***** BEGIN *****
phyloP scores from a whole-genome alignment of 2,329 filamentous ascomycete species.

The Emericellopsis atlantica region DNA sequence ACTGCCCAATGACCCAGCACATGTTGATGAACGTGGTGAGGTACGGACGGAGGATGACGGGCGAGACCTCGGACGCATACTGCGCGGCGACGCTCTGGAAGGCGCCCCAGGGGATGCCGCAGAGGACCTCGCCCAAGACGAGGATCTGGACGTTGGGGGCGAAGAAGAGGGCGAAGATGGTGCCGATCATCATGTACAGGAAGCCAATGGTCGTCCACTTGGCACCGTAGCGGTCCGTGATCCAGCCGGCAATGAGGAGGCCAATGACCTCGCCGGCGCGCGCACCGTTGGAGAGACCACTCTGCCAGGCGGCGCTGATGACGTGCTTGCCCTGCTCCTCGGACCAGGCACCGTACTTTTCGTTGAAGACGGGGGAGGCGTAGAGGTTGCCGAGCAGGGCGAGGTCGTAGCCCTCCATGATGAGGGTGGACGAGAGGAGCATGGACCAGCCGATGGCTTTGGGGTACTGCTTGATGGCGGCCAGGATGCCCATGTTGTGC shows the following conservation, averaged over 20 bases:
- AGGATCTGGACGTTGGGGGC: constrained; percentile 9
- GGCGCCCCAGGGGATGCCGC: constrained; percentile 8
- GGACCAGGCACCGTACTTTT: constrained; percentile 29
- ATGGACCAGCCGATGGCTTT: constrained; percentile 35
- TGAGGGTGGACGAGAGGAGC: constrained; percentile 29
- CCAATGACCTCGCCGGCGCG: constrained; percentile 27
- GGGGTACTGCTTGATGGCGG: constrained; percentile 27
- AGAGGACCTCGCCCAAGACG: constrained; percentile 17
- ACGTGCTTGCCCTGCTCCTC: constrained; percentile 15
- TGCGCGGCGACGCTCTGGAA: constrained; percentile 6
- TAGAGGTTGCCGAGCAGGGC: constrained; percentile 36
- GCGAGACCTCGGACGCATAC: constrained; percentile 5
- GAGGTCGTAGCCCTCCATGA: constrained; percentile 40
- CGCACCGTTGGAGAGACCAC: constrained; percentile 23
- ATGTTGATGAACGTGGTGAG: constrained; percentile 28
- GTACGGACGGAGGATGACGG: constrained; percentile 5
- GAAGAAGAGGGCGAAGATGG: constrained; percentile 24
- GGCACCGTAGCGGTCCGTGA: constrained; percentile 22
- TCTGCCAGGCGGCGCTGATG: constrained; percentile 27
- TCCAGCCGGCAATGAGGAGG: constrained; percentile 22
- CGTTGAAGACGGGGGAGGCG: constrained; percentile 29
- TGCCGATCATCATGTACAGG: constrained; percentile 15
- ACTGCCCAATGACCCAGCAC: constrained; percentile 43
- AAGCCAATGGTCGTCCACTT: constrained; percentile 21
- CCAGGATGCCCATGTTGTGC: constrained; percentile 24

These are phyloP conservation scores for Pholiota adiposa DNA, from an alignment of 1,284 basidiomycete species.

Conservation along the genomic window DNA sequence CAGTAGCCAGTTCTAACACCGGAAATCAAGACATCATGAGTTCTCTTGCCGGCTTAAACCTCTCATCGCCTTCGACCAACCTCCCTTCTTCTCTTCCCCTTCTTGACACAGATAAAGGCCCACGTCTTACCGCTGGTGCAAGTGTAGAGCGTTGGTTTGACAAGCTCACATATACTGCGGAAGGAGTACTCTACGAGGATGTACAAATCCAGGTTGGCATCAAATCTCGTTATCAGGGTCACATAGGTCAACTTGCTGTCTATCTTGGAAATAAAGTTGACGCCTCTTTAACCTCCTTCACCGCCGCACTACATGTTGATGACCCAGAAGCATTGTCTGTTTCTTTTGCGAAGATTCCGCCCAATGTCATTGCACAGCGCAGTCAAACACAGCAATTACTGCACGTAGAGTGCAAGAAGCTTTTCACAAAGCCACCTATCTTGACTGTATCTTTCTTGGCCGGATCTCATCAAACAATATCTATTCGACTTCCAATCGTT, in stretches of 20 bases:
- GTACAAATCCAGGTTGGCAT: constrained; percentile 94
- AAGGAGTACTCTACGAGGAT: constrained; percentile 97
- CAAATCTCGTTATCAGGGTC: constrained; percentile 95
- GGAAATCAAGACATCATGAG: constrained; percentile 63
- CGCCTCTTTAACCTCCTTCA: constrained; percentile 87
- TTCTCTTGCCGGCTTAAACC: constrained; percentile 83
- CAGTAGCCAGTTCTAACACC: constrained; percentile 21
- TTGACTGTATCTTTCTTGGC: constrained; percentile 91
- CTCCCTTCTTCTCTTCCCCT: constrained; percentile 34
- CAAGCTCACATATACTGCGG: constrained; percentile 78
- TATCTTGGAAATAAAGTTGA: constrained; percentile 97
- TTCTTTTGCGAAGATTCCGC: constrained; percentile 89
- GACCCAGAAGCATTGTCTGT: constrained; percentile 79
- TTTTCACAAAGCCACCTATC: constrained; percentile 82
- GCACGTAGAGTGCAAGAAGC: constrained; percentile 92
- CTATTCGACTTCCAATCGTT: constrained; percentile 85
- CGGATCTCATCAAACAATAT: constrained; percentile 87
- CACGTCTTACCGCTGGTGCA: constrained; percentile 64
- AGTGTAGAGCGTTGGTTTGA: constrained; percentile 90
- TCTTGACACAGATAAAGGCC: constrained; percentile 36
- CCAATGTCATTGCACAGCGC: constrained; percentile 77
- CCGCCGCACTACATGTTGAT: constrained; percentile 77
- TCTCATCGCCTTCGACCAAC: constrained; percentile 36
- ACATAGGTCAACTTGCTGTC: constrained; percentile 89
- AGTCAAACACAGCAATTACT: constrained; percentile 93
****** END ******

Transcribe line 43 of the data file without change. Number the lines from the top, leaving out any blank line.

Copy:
- TTTTCACAAAGCCACCTATC: constrained; percentile 82